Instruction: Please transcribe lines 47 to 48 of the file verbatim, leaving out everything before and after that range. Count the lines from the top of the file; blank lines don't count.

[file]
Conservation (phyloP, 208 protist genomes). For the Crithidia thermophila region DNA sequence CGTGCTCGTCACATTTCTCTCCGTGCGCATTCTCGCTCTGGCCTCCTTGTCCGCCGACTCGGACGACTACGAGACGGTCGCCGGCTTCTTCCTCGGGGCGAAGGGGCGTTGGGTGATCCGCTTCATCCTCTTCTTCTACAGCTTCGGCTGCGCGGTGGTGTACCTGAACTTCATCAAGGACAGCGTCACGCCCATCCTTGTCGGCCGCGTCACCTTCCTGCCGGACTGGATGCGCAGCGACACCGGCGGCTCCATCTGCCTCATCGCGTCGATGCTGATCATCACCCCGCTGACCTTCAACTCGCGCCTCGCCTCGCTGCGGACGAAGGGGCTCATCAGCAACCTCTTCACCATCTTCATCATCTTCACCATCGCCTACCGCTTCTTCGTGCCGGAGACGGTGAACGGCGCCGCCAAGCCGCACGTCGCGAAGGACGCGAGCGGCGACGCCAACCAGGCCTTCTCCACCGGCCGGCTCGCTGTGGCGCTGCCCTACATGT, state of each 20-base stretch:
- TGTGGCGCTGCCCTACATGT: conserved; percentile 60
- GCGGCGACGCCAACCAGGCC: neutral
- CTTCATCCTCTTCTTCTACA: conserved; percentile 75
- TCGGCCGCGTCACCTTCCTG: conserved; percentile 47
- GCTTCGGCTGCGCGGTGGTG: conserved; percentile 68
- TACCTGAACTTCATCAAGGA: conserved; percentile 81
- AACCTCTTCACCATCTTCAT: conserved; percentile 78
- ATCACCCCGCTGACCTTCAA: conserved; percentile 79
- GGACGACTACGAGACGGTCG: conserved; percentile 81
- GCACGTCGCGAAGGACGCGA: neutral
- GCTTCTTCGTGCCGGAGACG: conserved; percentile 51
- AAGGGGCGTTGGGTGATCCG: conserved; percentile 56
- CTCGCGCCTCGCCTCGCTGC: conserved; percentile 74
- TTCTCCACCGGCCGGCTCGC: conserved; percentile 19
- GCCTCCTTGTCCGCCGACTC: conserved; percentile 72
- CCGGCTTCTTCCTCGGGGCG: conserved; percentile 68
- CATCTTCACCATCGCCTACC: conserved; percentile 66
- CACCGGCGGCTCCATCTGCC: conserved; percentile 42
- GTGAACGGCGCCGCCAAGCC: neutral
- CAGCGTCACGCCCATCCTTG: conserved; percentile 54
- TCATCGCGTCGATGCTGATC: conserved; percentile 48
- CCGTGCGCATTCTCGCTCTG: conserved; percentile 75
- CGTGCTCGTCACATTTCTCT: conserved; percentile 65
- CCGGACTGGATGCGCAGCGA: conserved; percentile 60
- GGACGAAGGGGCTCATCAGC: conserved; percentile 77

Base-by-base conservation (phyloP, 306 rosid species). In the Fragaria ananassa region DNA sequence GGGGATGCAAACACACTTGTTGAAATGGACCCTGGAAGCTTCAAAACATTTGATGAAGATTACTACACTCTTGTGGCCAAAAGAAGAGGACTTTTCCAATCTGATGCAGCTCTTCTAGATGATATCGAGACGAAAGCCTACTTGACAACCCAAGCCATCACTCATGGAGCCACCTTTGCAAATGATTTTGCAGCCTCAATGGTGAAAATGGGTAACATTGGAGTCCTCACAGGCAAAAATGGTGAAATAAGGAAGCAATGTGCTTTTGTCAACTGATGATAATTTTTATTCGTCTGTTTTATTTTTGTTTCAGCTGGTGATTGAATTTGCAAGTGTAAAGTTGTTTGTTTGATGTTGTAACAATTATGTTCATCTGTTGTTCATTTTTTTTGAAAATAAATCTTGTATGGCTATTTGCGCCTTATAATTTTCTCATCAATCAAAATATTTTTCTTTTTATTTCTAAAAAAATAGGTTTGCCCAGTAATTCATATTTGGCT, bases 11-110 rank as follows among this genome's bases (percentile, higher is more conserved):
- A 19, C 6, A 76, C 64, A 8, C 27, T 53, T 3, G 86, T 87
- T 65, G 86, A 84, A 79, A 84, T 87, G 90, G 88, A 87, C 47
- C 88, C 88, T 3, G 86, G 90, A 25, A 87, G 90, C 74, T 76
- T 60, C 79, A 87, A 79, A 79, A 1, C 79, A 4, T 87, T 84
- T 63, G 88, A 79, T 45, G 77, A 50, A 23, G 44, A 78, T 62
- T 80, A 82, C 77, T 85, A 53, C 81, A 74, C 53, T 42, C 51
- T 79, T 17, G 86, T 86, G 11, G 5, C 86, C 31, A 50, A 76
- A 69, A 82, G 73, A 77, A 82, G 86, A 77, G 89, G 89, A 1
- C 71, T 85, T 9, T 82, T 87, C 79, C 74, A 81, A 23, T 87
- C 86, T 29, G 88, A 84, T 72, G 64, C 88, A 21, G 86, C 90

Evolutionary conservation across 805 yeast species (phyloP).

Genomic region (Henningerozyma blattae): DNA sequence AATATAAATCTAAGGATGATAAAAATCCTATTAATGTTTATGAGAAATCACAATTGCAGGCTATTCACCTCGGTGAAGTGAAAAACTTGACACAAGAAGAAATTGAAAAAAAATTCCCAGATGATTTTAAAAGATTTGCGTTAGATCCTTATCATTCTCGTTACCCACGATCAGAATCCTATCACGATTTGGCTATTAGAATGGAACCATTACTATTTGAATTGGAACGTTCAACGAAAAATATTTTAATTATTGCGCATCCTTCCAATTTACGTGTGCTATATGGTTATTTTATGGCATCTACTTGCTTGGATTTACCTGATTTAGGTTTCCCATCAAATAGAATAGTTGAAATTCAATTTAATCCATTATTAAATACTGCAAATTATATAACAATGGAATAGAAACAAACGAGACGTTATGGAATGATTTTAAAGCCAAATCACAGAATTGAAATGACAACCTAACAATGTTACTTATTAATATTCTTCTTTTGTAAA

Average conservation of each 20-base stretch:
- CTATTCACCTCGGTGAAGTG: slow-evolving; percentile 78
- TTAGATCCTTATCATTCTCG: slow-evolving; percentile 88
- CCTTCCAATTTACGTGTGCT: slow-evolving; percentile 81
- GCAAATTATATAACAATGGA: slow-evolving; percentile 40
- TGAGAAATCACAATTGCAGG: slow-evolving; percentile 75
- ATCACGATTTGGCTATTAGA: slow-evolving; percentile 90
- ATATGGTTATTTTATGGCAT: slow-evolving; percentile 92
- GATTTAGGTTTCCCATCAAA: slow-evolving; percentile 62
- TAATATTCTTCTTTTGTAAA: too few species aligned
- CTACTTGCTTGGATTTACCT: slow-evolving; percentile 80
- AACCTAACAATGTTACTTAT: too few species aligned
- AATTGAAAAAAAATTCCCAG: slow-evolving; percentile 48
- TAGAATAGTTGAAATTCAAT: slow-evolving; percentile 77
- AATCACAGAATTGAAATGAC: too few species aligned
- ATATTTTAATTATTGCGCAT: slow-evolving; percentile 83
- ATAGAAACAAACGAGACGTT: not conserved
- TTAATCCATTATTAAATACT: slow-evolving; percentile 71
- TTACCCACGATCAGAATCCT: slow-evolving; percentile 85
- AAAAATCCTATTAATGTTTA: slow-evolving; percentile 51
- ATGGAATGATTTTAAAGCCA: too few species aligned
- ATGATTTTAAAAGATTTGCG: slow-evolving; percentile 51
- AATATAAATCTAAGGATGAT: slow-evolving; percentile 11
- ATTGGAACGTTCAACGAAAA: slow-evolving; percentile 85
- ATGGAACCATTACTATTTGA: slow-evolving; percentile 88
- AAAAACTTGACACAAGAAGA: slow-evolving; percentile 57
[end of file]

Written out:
- ATATGGTTATTTTATGGCAT: slow-evolving; percentile 92
- GATTTAGGTTTCCCATCAAA: slow-evolving; percentile 62